Over the next several months, the crack grew at an astounded 33 feet per day, reaching over 120 miles in length. On July 12 2017 it finally broke off from the ice shelf entirely, creating a trillion ton iceberg larger than the state of Delaware.

Larsen C is itself the size of Scotland. But the immense size of this calving event points to an increasingly unstable shelf — which could lead to its rapid disintegration — like its sibling, Larsen B.

Because the ice shelf is floating on the ocean, Larsen C is already displacing an amount of water equal to its volume. So it’s melting wouldn’t raise sea levels directly. But it has acted as a catch for glaciers on the mainland of Antarctica.

Losing Larsen C means losing the dam that has been holding back these melting glaciers.

We’ve already seen this happening where Larsen A and B used to be. The glaciers they used to shore up have rapidly thinned, much of them running directly into the ocean.

If Larsen C disappeared, one of the world’s largest collection of glaciers would pour directly into the ocean, raising sea level by as much as 4 inches.

This might not sound like much but it’d only take a sea level rise of a foot to begin the inundation of low-lying cities like Miami and New Orleans.

But the Larsen Ice shelf isn’t the only ice shelf in danger.

The Wilkins Ice Shelf on the southwest side of the Antarctic Peninsula began disintegrating in 2008. In 2009, the last remnants of the shelf disappeared.

The Ross Ice Shelf is the world’s largest ice shelf. Located on the southern side of the continent, it covers an area of sea the size of Spain — almost 7 times as large as Larsen C.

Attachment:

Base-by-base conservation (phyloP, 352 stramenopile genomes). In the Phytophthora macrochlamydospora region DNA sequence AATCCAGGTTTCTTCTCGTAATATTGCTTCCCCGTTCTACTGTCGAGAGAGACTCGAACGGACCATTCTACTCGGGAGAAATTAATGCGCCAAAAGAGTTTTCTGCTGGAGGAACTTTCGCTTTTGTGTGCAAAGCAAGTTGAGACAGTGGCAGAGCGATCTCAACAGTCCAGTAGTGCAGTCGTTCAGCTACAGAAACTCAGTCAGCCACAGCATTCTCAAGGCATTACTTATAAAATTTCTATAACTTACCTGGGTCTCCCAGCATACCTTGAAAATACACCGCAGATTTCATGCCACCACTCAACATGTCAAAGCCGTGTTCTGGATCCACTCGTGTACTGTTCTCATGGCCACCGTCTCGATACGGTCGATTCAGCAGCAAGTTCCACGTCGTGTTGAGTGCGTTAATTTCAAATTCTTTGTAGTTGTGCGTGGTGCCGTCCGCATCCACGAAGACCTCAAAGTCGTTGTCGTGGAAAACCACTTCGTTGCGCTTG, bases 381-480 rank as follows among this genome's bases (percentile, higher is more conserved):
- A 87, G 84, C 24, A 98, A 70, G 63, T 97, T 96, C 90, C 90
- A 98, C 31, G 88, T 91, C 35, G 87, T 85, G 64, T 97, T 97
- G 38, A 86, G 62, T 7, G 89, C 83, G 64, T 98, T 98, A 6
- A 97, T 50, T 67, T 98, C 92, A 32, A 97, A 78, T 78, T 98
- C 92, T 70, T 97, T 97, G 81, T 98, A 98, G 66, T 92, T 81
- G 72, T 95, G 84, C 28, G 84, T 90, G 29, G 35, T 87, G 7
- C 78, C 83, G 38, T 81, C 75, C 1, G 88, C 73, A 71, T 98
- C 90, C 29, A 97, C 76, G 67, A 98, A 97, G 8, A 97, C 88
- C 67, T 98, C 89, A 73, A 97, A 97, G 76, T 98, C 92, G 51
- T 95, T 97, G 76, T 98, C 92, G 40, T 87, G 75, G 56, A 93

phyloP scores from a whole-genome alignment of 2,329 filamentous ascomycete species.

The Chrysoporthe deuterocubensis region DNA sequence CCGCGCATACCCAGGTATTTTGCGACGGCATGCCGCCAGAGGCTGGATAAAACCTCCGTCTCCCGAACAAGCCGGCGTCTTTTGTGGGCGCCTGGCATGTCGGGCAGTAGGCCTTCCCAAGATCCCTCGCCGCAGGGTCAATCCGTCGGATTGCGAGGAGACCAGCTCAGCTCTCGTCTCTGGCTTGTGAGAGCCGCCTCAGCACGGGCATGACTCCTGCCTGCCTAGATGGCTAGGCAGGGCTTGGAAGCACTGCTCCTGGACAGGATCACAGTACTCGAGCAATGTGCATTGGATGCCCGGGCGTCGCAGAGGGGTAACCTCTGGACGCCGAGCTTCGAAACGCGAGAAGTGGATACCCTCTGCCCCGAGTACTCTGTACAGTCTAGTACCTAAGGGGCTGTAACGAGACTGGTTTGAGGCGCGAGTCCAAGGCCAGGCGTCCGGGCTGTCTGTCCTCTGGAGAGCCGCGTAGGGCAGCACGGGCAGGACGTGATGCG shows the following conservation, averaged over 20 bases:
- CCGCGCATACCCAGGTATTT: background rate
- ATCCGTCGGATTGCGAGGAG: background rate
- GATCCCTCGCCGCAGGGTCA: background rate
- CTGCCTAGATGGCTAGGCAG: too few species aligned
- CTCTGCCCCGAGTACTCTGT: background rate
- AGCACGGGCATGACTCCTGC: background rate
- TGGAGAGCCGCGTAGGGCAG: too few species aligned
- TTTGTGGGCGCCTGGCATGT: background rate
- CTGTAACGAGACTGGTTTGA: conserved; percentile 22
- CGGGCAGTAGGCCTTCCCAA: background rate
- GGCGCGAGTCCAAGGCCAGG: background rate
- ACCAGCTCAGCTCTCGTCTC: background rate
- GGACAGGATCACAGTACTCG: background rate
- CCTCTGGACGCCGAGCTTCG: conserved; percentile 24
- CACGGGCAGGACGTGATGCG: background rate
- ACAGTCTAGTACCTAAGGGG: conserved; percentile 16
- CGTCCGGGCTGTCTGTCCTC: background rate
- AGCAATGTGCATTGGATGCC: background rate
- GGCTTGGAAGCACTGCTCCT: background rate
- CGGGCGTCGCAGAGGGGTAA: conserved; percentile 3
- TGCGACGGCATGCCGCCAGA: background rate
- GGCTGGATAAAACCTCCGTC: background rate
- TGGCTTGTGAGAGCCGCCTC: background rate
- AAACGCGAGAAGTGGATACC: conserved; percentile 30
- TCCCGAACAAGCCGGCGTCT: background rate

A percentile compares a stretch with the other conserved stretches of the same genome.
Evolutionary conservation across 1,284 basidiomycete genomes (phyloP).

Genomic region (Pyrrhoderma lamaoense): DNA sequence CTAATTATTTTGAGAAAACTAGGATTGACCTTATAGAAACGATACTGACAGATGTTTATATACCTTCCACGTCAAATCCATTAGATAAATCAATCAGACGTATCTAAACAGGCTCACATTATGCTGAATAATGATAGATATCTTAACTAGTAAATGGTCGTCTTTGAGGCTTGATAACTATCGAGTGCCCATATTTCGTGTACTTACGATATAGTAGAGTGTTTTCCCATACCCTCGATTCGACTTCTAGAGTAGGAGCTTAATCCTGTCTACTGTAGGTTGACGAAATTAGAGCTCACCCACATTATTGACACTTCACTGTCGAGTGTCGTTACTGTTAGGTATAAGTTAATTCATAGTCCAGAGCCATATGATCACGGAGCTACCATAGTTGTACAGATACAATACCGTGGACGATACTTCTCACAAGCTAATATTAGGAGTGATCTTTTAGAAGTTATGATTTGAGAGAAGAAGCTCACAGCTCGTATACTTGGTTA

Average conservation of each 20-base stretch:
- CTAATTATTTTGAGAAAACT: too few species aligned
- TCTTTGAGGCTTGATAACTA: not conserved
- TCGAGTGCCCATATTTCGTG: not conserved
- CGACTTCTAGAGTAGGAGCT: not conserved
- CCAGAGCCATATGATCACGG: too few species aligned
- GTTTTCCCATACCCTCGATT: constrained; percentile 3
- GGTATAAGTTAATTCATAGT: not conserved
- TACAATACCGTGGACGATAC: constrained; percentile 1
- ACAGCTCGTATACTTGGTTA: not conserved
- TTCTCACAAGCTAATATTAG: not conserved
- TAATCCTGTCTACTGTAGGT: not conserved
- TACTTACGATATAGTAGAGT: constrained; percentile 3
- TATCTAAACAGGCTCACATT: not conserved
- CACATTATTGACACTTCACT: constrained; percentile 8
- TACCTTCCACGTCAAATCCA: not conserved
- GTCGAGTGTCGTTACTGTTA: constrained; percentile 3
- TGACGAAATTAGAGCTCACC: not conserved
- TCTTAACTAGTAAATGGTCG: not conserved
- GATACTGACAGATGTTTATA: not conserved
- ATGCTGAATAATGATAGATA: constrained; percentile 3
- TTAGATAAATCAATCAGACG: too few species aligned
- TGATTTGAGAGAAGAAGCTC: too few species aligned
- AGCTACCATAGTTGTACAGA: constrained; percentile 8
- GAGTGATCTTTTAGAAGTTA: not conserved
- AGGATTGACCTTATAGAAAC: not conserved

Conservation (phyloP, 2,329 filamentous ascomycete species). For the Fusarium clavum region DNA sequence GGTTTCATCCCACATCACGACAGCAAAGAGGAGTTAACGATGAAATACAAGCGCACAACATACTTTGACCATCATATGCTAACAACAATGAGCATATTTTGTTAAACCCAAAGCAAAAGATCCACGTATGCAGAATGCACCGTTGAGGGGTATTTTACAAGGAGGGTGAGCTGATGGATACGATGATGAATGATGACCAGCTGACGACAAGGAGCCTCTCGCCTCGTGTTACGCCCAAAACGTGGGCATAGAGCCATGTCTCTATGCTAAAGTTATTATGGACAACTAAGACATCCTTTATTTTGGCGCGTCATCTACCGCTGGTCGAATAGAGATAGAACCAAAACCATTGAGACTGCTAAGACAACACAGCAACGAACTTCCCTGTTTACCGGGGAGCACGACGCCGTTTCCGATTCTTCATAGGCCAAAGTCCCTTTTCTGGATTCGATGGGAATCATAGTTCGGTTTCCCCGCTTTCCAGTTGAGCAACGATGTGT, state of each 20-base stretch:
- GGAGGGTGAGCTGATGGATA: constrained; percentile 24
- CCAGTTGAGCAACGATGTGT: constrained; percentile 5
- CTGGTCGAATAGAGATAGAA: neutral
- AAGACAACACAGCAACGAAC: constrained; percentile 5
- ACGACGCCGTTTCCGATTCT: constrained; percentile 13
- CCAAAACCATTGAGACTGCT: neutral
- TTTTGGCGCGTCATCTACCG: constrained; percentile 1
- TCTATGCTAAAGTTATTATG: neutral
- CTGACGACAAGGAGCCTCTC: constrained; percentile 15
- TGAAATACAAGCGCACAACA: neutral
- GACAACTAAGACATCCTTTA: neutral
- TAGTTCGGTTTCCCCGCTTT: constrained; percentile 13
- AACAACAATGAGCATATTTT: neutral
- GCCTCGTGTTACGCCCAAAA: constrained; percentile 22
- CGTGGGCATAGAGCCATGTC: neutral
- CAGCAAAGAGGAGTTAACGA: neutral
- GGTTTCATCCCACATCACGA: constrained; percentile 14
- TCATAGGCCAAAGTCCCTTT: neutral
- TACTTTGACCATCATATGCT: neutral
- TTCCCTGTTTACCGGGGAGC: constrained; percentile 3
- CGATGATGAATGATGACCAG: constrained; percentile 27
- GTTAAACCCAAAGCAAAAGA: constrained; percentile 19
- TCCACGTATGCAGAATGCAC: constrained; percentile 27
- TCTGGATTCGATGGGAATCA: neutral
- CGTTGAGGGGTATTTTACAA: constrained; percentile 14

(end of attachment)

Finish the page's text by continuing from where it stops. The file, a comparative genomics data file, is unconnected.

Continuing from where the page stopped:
Researchers have kept a close eye on it for years now. If the Antarctic sea warms by just a few degrees, the Ross Ice Shelf could experience a breakup like Larsen — just as rapid but much greater in scale. Because it is currently holding back enough glaciers to cause a 5m or 16 foot sea level rise.

That would be enough to flood almost every coastal city in the entire world.

Ice shelves make up over 10% of Antarctica’s total area.

Much of what we know of Antarctica is ice shelf. If all the ice shelves disappeared, it’d be like the United States losing an area of land larger than the state of Texas. The very geography and ecology of Antarctica would be irreparably altered — as would the entire world.

And all of this is because of global warming.

Due to the increase of CO2 in the atmosphere.

Caused by human activity.

And the Antarctic Peninsula — where the Larsen Ice Shelf currently resides — is one of the fastest warming areas on the planet.

When the Larsen ice shelf will completely disappear is unknown. All we can do is give our best estimates and projections using the evidence available and historical precedent. Because the greatest danger we face isn’t the loss of this ancient ice, it’s an unprecedented future that leaves us all on unstable footing.

It’s been a little over a century since Carl Anton Larsen became the first person to see the Larsen ice shelf. Now it’s only a matter of time before someone becomes the last.